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The Beginning

Some ideas on how and where to start

In Step 2.4 and Step 2.5 some antibiotic stewardship issues from the scenario video were identified and discussed.

In this article we have revisited some of these issues and linked them to potential ‘start points’ if you were trying to improve antimicrobial stewardship on the scenario ward.

These are not listed in any order of priority and are not exhaustive. You may have additional ideas, perhaps more relevant to your own working environment, and want to post these for other learners to read and comment on.

As it is usually best to start small and then evolve, you may also want to consider and comment on which would be your preferred ‘start point’ and why?

  • Lack of staff knowledge and concern about antibiotic resistance “it wasn’t anything to be too concerned about”. This suggests that staff do not understand the implications of antibiotic resistance and/or do not consider it a priority. Improving staff education/training on antibiotic resistance, including the potential roles for nurses in antibiotic stewardship and perhaps integrating this with infection prevention and control education/training (hygiene was also an issue in the scenario), may be worth considering.

  • Poor adherence with antibiotic advice from the microbiologist and local antibiotic treatment guidelines “blockbuster antibiotics he normally uses for such cases”. This suggests a poor working relationship between at least one senior ward doctor and the microbiologist and sub-optimal adherence with local guidelines. Consideration could be given to how to improve this, perhaps through improved communication and collaboration between the ward team and microbiology and/or the antimicrobial management team and accounting for the concerns of all involved, leading to consensus on how similar patients are managed in the future and perhaps new and better implemented local antibiotic treatment guidelines. Adherence with the latter could then be measured, longitudinally monitored and fed-back to healthcare staff, something that will be considered more in Week 3.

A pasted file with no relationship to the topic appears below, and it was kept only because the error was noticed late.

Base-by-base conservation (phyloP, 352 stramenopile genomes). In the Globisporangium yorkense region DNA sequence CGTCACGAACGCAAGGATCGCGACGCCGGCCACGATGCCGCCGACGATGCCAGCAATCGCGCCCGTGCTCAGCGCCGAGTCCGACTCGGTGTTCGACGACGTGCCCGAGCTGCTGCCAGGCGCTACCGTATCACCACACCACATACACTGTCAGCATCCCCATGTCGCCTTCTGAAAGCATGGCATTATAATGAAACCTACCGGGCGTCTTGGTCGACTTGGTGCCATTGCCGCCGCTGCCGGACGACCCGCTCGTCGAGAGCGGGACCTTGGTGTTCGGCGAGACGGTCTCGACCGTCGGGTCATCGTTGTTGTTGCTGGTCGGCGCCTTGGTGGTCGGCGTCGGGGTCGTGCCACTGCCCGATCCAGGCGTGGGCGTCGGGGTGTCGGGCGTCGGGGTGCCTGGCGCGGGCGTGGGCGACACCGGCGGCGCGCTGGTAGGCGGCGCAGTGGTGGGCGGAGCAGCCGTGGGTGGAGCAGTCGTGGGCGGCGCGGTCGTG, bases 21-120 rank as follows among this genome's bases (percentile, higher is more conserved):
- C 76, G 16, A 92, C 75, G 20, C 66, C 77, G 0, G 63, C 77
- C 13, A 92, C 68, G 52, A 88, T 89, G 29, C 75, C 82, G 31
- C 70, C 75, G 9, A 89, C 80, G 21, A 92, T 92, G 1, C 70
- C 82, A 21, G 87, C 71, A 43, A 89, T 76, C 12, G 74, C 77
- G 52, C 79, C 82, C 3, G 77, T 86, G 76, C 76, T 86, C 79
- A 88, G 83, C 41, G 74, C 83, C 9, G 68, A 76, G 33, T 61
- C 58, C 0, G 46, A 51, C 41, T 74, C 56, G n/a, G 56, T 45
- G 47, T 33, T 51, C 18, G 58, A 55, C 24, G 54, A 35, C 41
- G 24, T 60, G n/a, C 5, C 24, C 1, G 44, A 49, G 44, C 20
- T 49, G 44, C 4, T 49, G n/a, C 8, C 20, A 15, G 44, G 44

• Length of antibiotic therapy “he normally says 14 to 28 days”. Consideration could be given to what length of antibiotic therapy guidance and controls are currently in place. One advantage of this as a ‘start point’ is that it is relatively easy to measure and monitor improvement of and then feed-back to healthcare staff, something that will be considered more in Week 3.

  • A suggestion of inappropriate antibiotic use for prophylaxis (rather than therapy) “frequently he likes to use them [blockbuster antibiotics] to prevent such infections” although “not on our policy”. Consideration could be given to what antibiotic prophylaxis guidance is currently in place and to what extent this is adhered to. As with length of therapy, this is relatively easy to measure and monitor improvement of and then feed-back to healthcare staff, something that will be considered more in Week 3.

  • No evidence in the video of doctors and pharmacists (or an antimicrobial stewardship team) working together to optimise prescribing. Consideration could be given to how prescribers, pharmacists and/or the antimicrobial management team currently work together and liaise.

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This article is from the free online course:

Antimicrobial Stewardship: Managing Antibiotic Resistance

University of Dundee